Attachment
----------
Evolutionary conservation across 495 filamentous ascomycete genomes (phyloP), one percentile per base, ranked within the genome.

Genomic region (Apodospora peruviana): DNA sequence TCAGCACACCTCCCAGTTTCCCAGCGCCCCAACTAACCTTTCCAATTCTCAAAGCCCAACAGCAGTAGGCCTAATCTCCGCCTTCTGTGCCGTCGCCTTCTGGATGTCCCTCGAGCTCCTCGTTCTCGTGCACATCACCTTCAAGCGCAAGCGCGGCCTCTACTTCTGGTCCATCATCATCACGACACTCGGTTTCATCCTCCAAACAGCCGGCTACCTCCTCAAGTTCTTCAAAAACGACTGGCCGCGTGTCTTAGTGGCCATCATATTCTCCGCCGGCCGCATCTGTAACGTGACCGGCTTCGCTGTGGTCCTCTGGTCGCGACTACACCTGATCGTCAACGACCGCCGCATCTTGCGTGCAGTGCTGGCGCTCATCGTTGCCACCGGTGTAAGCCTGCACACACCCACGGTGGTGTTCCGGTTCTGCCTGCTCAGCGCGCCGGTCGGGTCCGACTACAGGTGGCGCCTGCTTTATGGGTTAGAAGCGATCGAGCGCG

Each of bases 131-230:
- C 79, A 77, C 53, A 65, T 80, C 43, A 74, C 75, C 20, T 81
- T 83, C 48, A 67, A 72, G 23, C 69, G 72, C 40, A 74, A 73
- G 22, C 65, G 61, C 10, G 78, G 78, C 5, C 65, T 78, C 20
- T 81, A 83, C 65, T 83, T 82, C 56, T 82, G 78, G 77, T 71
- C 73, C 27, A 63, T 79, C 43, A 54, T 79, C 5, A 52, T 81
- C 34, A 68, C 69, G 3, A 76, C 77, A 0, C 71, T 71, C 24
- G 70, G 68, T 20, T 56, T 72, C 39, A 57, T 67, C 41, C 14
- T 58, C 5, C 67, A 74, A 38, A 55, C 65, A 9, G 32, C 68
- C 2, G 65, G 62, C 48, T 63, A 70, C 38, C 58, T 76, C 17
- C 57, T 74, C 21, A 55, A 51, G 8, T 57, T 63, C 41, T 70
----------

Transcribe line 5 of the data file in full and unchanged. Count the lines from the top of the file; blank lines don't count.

- T 83, C 48, A 67, A 72, G 23, C 69, G 72, C 40, A 74, A 73